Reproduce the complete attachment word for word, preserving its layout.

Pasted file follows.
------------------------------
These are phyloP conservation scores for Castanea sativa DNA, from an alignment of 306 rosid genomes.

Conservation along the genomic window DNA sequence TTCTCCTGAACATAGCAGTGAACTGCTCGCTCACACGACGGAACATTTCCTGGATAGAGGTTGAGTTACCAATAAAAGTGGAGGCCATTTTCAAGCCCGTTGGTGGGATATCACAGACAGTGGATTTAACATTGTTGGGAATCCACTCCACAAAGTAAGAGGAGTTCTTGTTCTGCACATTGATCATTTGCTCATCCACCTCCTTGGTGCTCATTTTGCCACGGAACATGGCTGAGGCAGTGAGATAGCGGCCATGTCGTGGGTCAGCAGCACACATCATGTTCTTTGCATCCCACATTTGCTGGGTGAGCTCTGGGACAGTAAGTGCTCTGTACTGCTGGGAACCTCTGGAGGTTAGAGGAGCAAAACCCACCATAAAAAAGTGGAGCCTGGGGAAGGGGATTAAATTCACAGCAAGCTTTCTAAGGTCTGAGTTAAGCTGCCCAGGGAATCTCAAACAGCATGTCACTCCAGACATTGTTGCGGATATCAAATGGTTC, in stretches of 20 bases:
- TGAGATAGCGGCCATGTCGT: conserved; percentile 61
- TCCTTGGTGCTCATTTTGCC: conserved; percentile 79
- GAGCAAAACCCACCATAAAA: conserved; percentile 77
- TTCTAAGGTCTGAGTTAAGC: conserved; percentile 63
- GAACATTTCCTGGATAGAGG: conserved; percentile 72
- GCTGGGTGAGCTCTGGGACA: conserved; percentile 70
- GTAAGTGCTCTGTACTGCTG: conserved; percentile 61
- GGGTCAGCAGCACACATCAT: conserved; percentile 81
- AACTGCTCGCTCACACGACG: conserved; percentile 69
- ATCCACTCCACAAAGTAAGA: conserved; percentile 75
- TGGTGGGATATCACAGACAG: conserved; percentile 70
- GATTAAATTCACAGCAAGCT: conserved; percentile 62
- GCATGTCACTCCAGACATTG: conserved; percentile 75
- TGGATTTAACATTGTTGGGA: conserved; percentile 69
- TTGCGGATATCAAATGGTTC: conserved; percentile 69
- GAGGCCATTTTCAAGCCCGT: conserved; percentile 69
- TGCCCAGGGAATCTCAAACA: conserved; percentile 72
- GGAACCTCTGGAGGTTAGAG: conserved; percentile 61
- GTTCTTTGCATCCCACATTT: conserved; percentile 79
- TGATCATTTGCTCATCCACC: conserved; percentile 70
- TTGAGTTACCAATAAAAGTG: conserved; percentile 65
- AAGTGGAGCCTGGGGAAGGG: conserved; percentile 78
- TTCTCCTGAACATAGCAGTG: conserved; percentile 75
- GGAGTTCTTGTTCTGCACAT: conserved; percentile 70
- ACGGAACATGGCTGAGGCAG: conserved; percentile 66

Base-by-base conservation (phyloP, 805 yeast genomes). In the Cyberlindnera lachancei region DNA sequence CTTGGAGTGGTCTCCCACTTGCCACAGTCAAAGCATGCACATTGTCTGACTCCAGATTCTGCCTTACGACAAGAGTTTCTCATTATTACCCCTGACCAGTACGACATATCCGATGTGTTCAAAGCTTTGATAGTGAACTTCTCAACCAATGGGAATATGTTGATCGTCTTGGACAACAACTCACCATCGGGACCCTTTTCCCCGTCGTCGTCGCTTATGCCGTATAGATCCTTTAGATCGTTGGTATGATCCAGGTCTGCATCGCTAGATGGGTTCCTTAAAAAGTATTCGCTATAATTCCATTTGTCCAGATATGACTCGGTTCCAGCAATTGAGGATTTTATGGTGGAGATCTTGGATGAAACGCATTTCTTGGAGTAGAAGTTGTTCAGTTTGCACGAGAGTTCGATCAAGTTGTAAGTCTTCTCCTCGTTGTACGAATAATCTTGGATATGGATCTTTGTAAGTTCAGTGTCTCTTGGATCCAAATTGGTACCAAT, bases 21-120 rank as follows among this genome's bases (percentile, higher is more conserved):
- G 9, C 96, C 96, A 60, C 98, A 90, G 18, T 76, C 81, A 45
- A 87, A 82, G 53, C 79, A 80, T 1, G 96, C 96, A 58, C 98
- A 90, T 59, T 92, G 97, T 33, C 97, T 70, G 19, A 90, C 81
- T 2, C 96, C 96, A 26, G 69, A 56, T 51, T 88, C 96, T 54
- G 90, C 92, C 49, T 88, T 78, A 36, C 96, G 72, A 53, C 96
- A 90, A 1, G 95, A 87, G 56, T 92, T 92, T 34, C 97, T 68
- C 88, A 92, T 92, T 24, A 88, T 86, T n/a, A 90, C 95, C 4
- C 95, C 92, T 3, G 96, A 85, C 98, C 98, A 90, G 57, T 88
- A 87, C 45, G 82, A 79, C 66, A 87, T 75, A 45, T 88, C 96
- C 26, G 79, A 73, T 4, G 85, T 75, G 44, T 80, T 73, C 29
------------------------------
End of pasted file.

These are phyloP conservation scores for Castanea sativa DNA, from an alignment of 306 rosid genomes.

Conservation along the genomic window DNA sequence TTCTCCTGAACATAGCAGTGAACTGCTCGCTCACACGACGGAACATTTCCTGGATAGAGGTTGAGTTACCAATAAAAGTGGAGGCCATTTTCAAGCCCGTTGGTGGGATATCACAGACAGTGGATTTAACATTGTTGGGAATCCACTCCACAAAGTAAGAGGAGTTCTTGTTCTGCACATTGATCATTTGCTCATCCACCTCCTTGGTGCTCATTTTGCCACGGAACATGGCTGAGGCAGTGAGATAGCGGCCATGTCGTGGGTCAGCAGCACACATCATGTTCTTTGCATCCCACATTTGCTGGGTGAGCTCTGGGACAGTAAGTGCTCTGTACTGCTGGGAACCTCTGGAGGTTAGAGGAGCAAAACCCACCATAAAAAAGTGGAGCCTGGGGAAGGGGATTAAATTCACAGCAAGCTTTCTAAGGTCTGAGTTAAGCTGCCCAGGGAATCTCAAACAGCATGTCACTCCAGACATTGTTGCGGATATCAAATGGTTC, in stretches of 20 bases:
- TGAGATAGCGGCCATGTCGT: conserved; percentile 61
- TCCTTGGTGCTCATTTTGCC: conserved; percentile 79
- GAGCAAAACCCACCATAAAA: conserved; percentile 77
- TTCTAAGGTCTGAGTTAAGC: conserved; percentile 63
- GAACATTTCCTGGATAGAGG: conserved; percentile 72
- GCTGGGTGAGCTCTGGGACA: conserved; percentile 70
- GTAAGTGCTCTGTACTGCTG: conserved; percentile 61
- GGGTCAGCAGCACACATCAT: conserved; percentile 81
- AACTGCTCGCTCACACGACG: conserved; percentile 69
- ATCCACTCCACAAAGTAAGA: conserved; percentile 75
- TGGTGGGATATCACAGACAG: conserved; percentile 70
- GATTAAATTCACAGCAAGCT: conserved; percentile 62
- GCATGTCACTCCAGACATTG: conserved; percentile 75
- TGGATTTAACATTGTTGGGA: conserved; percentile 69
- TTGCGGATATCAAATGGTTC: conserved; percentile 69
- GAGGCCATTTTCAAGCCCGT: conserved; percentile 69
- TGCCCAGGGAATCTCAAACA: conserved; percentile 72
- GGAACCTCTGGAGGTTAGAG: conserved; percentile 61
- GTTCTTTGCATCCCACATTT: conserved; percentile 79
- TGATCATTTGCTCATCCACC: conserved; percentile 70
- TTGAGTTACCAATAAAAGTG: conserved; percentile 65
- AAGTGGAGCCTGGGGAAGGG: conserved; percentile 78
- TTCTCCTGAACATAGCAGTG: conserved; percentile 75
- GGAGTTCTTGTTCTGCACAT: conserved; percentile 70
- ACGGAACATGGCTGAGGCAG: conserved; percentile 66

Base-by-base conservation (phyloP, 805 yeast genomes). In the Cyberlindnera lachancei region DNA sequence CTTGGAGTGGTCTCCCACTTGCCACAGTCAAAGCATGCACATTGTCTGACTCCAGATTCTGCCTTACGACAAGAGTTTCTCATTATTACCCCTGACCAGTACGACATATCCGATGTGTTCAAAGCTTTGATAGTGAACTTCTCAACCAATGGGAATATGTTGATCGTCTTGGACAACAACTCACCATCGGGACCCTTTTCCCCGTCGTCGTCGCTTATGCCGTATAGATCCTTTAGATCGTTGGTATGATCCAGGTCTGCATCGCTAGATGGGTTCCTTAAAAAGTATTCGCTATAATTCCATTTGTCCAGATATGACTCGGTTCCAGCAATTGAGGATTTTATGGTGGAGATCTTGGATGAAACGCATTTCTTGGAGTAGAAGTTGTTCAGTTTGCACGAGAGTTCGATCAAGTTGTAAGTCTTCTCCTCGTTGTACGAATAATCTTGGATATGGATCTTTGTAAGTTCAGTGTCTCTTGGATCCAAATTGGTACCAAT, bases 21-120 rank as follows among this genome's bases (percentile, higher is more conserved):
- G 9, C 96, C 96, A 60, C 98, A 90, G 18, T 76, C 81, A 45
- A 87, A 82, G 53, C 79, A 80, T 1, G 96, C 96, A 58, C 98
- A 90, T 59, T 92, G 97, T 33, C 97, T 70, G 19, A 90, C 81
- T 2, C 96, C 96, A 26, G 69, A 56, T 51, T 88, C 96, T 54
- G 90, C 92, C 49, T 88, T 78, A 36, C 96, G 72, A 53, C 96
- A 90, A 1, G 95, A 87, G 56, T 92, T 92, T 34, C 97, T 68
- C 88, A 92, T 92, T 24, A 88, T 86, T n/a, A 90, C 95, C 4
- C 95, C 92, T 3, G 96, A 85, C 98, C 98, A 90, G 57, T 88
- A 87, C 45, G 82, A 79, C 66, A 87, T 75, A 45, T 88, C 96
- C 26, G 79, A 73, T 4, G 85, T 75, G 44, T 80, T 73, C 29